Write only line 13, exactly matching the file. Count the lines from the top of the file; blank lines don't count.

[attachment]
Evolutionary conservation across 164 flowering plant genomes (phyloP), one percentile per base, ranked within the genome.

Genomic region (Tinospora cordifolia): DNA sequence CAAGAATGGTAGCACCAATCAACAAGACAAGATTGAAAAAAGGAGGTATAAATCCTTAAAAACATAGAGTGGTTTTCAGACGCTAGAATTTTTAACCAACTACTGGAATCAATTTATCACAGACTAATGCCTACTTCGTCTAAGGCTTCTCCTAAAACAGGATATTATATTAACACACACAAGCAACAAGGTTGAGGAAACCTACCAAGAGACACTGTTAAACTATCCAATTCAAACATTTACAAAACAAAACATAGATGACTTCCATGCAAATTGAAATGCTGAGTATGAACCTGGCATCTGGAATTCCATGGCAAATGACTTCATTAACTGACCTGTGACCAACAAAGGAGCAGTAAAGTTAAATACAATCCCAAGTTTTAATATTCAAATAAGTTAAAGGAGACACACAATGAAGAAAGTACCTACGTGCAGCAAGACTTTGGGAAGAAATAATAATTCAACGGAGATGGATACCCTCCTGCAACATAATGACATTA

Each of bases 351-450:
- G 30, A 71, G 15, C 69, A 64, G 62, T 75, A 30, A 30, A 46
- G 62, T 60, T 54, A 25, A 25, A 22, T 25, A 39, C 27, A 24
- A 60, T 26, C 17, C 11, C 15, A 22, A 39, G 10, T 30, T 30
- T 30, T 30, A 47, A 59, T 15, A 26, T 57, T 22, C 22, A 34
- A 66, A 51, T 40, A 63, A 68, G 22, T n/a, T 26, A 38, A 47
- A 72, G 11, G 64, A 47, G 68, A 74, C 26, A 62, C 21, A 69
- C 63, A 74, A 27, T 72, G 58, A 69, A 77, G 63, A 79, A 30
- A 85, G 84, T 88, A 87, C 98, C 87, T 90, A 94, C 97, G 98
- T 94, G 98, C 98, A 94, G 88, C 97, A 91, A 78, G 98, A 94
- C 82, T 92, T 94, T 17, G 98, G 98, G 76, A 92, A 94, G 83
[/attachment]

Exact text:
- C 82, T 92, T 94, T 17, G 98, G 98, G 76, A 92, A 94, G 83